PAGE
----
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yakfish

2002 Pathfinder Died today...

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I was driving to work this morning and my Pathfinder quit on the highway. I was driving along and everything was fine and normal. I had the cruise set at 70mph. I started to smell something like burning wires, about 10 seconds later the engine quit and I coasted to the side of the road. It will not start. I had my boss tow it back to my inlaws place tonight and I am trying to figure out what happened. I have been looking for burnt fuses and found the ECCS 2 fuse was blown. My Father in law has a code reader and it showed three codes: P1448, P0455 and P0420. I have looked them up and I don't think they are THE main problem but I could be wrong. Dos any one have any suggestion?

 

Thanks

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If you could smelll the burning, I'd start by using a flashlight and closely inspecting the wire harnesses under the dash.

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I tore the dash apart and looked at everything. Everything looks good with nothing obviously melted or burnt. I did replace the blown ECCS 2 fuse and it will start and run as long as I keep my foot on the accelerator. It won't idle down at all. But at least it will start which is more than I expected tonight. I'm thinking something like the Idle control valve may have got dirty and needs a good cleaning or maybe a vacuum leak somewhere. I'll take a look at it again tomorrow but its dark now so it will have to wait.

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Idk, If your cat ran fine before. Something being dirty wouldn't prevent it acting it the same as it was before the incident. I think something is still wrong. That burning smell you mentioned sounds like the key, but I can't think of anything inside the cabin that would cause an idle issue and give you a brunch smell. Unless it's right at the ECU.

 

Hmmm

 

-Kyle

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I think there is a possibility the smell could be a coincidence. I took a slightly different route to work this morning than I normally take. I noticed the same smell on a previous occasion last week... while taking the same slightly different route to work. I am curious if the smell was something outside the vehicle and not related to these issues.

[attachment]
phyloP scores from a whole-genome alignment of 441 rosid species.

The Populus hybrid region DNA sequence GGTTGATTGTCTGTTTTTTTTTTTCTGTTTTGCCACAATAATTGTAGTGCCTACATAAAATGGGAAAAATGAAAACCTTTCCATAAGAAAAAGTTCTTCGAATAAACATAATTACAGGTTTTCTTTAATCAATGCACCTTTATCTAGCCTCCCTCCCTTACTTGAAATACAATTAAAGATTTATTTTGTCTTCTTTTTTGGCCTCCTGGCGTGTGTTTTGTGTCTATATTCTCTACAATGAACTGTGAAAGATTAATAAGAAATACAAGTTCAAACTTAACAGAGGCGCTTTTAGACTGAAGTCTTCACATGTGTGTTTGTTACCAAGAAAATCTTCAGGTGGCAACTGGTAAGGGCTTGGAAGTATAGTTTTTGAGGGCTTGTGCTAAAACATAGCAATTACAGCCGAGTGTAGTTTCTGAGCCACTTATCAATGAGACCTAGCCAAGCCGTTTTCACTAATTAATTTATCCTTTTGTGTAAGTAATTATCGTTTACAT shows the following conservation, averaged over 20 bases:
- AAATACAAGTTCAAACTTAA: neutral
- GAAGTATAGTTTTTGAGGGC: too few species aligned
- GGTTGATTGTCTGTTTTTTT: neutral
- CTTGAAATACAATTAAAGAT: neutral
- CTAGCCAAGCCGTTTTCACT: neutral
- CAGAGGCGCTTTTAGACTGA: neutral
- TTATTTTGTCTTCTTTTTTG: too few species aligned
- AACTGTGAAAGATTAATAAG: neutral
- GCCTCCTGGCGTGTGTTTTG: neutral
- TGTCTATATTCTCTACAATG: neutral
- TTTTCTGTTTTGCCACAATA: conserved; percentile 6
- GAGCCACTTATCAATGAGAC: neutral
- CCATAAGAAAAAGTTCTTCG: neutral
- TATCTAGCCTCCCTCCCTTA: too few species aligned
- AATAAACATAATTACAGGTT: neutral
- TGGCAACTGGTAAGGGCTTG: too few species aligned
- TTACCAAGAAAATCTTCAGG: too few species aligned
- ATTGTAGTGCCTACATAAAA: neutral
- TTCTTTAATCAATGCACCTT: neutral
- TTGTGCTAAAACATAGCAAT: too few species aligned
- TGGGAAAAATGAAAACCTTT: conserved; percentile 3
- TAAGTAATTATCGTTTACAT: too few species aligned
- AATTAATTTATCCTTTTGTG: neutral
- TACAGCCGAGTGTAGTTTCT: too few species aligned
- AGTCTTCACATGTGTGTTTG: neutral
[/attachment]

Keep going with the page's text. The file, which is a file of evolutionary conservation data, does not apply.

I am wondering if a dirty idle control valve may have caused the fuse to blow which then shut down the vehicle?

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I have the Idle air control valve out right now. I plugged it back in and then turned on the ignition to see what it does. With the key on it will vibrate. I'm not sure what it is supposed to do exactly but it is getting power to it. Is it supposed to vibrate? Or maybe just click?

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After some further research It seems that the problem is in fact the idle control valve...more specifically the idle control motor itself. If I look at the shaft the plunger is on I can see how much it is supposed to move and it seems to be stuck in the "fully closed" position which should be why the engine dies when I let my foot off the throttle. I have been searching for the part now and Autozone/Advanced Auto Parts have it for about $240 for the idle control valve and I don't see any place that see l just the motor by itself. I found the valve on eBay from several different sellers anywhere from $140-$180 and up for a new part with shipping included. this seems like a better option right now. I found one (link below) that says it is compatible with the 2003 pathfinder only. I thought the engines where the same? would a idle control valve for a 2003 fit on a 2002?